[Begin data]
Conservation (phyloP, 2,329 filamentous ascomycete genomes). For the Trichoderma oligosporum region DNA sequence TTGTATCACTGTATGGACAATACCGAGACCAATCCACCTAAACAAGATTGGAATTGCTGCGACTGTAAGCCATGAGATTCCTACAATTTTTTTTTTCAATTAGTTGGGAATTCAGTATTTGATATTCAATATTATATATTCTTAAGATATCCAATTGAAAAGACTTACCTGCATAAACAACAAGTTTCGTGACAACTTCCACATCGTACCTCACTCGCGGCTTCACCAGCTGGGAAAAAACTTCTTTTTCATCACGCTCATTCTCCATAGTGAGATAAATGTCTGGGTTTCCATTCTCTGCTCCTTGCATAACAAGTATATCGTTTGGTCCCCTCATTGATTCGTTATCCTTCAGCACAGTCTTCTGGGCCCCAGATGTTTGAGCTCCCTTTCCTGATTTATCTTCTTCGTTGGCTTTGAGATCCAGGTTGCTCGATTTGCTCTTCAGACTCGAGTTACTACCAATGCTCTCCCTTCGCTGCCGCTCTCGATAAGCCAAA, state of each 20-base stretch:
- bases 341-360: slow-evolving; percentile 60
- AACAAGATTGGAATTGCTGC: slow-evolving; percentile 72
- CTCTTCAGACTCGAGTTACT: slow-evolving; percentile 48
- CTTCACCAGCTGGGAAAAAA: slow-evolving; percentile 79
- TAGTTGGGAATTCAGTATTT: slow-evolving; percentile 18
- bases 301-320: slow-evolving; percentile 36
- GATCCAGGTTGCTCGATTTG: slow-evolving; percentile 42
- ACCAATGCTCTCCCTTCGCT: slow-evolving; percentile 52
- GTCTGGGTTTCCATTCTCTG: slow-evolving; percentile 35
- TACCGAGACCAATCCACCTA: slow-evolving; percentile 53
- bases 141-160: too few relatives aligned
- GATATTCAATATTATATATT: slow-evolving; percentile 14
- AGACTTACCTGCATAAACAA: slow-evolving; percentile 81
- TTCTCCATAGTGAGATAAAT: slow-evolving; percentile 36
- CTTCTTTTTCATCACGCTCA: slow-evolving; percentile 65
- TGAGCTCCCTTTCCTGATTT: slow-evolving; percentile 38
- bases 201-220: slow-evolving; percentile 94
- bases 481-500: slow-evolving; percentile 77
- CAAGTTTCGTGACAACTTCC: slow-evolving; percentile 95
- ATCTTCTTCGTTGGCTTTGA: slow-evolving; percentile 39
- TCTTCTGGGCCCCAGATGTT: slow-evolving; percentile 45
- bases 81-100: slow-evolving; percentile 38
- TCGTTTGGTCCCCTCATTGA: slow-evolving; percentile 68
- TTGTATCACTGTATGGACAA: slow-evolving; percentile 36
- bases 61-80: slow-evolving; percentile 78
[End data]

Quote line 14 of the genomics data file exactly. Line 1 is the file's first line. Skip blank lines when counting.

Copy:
- AGACTTACCTGCATAAACAA: slow-evolving; percentile 81